Major Essex Ancestors update: remaining wills now all online

Essex Ancestors, our online subscription service which allows users to view digital images of historic parish registers and wills, has undergone its latest major update.

Our collections include about 70,000 original wills which date from the 1400s to 1858 – images of all of which are now available on Essex Ancestors.

Where wills exist, they can be of great help in establishing family connections and for finding out about people’s property and belongings.  As we have indexed the testators’ occupations and their places of residence as well as their names these images are also a goldmine for social and local history.

This is the third and final batch of the original wills that we have uploaded to Essex Ancestors and represents many months of work by our digitisers, conservators and archivists.


This batch of wills included some extra large documents which had to be flattened in our Conservation Studio before they could be digitised


The ERO Digitsation Studio has been hard at work preparing the latest upload

With all the parish registers and wills digitised, the total number of images on Essex Ancestors is now over 750,000. We hope that researchers all over the world will enjoy using this resource to find out about the lives of all the thousands of Essex people past who are included within these fascinating records.

A particularly ornate opening to a will belonging to John Gardener of Little Bromley (D/ACW 25/18)

A particularly ornate opening to a will belonging to John Gardener of Little Bromley (D/ACW 25/18)

You can access Essex Ancestors from home as a subscriber, or for free in the ERO Searchroom in Chelmsford or at our Archive Access Points in Saffron Walden and Harlow. Opening hours vary so please check before you visit.

Before you subscribe please check that the documents you are interested in exist and have been digitised by searching Seax. You can view a handy video guide to using Essex Ancestors here.

We will continue to add to and improve Essex Ancestors, so watch out for more material being added in the future. Happy searching!

Graveyard Shift

North Road Burial Ground in Southend-on-Sea had – like many graveyards – languished somewhat unloved for several years. It has now, however, been the lucky recipient of 12 months of love and attention from the Shared Spaces project.

Shared Spaces was set up by Blade Education, a Southend-based not-for-profit organisation, and involved local volunteers and nearby Westborough Primary School in investigating and preserving the heritage of the cemetery. The project wanted to reconnect local people with the past of their town through the stories of the people buried at the cemetery, and also to show that graveyards can be used as a beneficial educational resource, linking today’s generations with those of the past.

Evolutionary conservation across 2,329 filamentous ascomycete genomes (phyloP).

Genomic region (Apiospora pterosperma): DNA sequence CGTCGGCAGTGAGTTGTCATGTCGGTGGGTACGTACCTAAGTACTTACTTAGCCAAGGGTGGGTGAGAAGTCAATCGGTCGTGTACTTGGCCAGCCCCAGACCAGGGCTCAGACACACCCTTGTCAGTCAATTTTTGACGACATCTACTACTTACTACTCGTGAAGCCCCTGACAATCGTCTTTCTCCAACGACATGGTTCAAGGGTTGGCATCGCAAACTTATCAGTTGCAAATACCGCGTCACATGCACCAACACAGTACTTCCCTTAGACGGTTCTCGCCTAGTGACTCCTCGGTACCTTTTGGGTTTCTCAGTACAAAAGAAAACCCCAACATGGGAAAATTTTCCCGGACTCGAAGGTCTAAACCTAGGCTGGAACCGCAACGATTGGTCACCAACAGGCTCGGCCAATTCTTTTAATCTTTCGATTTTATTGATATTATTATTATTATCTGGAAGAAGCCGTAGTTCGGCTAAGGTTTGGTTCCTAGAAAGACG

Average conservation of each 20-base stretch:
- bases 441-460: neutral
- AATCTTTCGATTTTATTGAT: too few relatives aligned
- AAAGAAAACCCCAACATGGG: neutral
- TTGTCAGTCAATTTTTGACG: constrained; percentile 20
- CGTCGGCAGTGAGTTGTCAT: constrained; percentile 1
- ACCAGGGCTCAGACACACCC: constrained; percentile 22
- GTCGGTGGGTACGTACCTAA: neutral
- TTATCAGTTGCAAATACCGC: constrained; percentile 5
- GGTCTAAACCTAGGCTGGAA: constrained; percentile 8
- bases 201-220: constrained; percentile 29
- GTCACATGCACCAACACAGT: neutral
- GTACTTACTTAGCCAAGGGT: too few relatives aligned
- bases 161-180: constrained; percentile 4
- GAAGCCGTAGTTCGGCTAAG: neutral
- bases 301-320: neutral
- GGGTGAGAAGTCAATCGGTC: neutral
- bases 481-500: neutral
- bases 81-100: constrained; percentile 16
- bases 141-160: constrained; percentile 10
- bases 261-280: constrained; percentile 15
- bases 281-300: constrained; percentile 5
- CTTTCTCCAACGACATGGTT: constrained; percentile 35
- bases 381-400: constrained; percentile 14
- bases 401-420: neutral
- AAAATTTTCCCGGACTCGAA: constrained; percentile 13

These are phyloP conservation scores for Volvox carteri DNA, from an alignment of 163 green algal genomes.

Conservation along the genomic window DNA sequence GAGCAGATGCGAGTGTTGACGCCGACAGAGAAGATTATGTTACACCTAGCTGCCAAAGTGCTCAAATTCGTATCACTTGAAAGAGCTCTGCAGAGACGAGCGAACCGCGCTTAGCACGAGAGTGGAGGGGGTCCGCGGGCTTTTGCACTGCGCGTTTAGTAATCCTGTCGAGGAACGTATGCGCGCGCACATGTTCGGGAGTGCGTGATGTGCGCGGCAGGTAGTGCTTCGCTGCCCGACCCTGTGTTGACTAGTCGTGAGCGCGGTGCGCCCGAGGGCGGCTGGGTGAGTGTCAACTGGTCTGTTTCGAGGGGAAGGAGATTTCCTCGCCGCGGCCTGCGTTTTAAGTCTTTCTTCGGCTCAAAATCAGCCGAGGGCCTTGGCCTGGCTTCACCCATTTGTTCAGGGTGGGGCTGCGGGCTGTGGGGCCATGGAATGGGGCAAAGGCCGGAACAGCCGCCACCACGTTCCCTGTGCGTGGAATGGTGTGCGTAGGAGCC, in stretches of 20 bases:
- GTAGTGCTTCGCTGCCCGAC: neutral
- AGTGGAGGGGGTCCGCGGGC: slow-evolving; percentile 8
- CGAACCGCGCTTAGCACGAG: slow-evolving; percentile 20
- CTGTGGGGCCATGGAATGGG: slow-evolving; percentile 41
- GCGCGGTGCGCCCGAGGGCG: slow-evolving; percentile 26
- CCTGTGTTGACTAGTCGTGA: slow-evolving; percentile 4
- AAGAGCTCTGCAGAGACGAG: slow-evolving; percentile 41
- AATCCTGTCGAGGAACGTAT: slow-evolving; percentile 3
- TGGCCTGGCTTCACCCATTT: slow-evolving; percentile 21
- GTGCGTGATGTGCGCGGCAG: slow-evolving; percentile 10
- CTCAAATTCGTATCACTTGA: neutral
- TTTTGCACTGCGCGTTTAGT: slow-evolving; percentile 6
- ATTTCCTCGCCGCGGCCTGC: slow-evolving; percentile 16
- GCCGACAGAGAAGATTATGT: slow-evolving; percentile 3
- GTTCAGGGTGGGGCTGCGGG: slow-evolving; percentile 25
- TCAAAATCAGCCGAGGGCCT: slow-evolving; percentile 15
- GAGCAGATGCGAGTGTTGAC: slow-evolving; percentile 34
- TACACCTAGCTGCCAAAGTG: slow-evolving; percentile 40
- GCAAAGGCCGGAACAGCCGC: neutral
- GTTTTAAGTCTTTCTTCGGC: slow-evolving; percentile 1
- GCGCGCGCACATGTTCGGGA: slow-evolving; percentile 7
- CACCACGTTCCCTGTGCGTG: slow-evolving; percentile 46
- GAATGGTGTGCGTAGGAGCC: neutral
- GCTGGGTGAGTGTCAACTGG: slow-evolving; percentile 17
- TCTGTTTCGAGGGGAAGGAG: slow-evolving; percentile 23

Students from Westborough Primary School searching the gravestones for people's stories

Students from Westborough Primary School searching the gravestones for people’s stories

Over 8,000 people are buried on the site, and the project has not only sought to create a database of all their names, but to research some of their life stories. This information is being made available in a free online database, and will also be deposited with the ERO. Heritage trail boards have also been installed at the cemetery, to serve as a reminder about the real lives lived by the people buried there.

One such story was that of Thomas Kerridge, a hansom cab driver who drove people between the Blue Boar Hotel and Southend Victoria railway station. One day in 1925, Thomas was badly injured when he was kicked in the chest by the horse which pulled his cab. He survived the kick, but the wound became infected, and in an age before antibiotics Thomas died a few days later, aged 46. His wife Sarah was left with little income and seven children aged between 13 years and 6 weeks old. It is believed that Thomas was buried at North Road because his family lived close by.

Photograph of Thomas Kerridge

Photograph of Thomas Kerridge

The school children have been an integral part of the project, and not only have they learned about the history of their town, they have had lessons in the graveyard including gardening, photographer, and nature hunts. They have also had the opportunity to learn about their own family histories, with ancestors from all over the world.

To find out more about the project and to search the database online, visit You can also find out more about Blade Education here.

Nature hunt at North Road Burial Ground

Nature hunt at North Road Burial Ground